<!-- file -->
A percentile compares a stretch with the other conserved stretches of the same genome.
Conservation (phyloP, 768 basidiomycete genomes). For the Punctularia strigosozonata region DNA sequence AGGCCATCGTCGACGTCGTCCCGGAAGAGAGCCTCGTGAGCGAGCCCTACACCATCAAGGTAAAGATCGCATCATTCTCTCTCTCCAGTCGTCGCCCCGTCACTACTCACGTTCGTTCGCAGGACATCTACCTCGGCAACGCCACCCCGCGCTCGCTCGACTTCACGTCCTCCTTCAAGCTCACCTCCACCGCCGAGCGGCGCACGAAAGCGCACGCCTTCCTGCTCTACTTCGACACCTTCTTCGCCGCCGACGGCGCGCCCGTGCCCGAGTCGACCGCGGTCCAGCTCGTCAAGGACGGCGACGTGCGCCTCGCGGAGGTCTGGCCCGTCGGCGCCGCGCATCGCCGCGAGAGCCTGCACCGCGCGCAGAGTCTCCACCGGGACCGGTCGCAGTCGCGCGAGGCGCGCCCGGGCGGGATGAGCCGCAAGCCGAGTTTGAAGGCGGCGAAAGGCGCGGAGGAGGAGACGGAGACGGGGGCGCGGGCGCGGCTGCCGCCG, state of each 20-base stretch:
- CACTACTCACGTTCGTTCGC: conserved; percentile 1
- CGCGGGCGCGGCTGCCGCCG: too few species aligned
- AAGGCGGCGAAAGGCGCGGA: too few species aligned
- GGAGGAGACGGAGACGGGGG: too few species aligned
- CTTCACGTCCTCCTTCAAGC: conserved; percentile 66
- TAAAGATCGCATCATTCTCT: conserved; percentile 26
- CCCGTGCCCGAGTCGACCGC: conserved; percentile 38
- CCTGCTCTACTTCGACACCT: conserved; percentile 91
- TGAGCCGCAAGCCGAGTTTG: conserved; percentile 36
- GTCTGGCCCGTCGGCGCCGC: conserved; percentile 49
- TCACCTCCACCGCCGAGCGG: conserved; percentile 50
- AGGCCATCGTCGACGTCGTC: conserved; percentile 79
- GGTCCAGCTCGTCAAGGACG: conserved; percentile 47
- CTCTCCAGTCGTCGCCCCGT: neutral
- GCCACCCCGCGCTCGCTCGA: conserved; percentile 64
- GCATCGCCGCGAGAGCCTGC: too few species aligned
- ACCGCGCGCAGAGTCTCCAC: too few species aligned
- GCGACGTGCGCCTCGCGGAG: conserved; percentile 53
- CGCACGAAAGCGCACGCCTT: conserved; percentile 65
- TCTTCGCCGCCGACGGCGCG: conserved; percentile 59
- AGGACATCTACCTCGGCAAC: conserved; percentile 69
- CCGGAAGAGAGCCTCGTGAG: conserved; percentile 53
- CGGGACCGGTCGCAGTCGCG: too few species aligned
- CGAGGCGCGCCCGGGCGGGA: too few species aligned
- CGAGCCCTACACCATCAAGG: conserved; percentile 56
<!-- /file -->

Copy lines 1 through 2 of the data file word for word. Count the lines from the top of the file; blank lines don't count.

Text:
A percentile compares a stretch with the other conserved stretches of the same genome.
Conservation (phyloP, 768 basidiomycete genomes). For the Punctularia strigosozonata region DNA sequence AGGCCATCGTCGACGTCGTCCCGGAAGAGAGCCTCGTGAGCGAGCCCTACACCATCAAGGTAAAGATCGCATCATTCTCTCTCTCCAGTCGTCGCCCCGTCACTACTCACGTTCGTTCGCAGGACATCTACCTCGGCAACGCCACCCCGCGCTCGCTCGACTTCACGTCCTCCTTCAAGCTCACCTCCACCGCCGAGCGGCGCACGAAAGCGCACGCCTTCCTGCTCTACTTCGACACCTTCTTCGCCGCCGACGGCGCGCCCGTGCCCGAGTCGACCGCGGTCCAGCTCGTCAAGGACGGCGACGTGCGCCTCGCGGAGGTCTGGCCCGTCGGCGCCGCGCATCGCCGCGAGAGCCTGCACCGCGCGCAGAGTCTCCACCGGGACCGGTCGCAGTCGCGCGAGGCGCGCCCGGGCGGGATGAGCCGCAAGCCGAGTTTGAAGGCGGCGAAAGGCGCGGAGGAGGAGACGGAGACGGGGGCGCGGGCGCGGCTGCCGCCG, state of each 20-base stretch: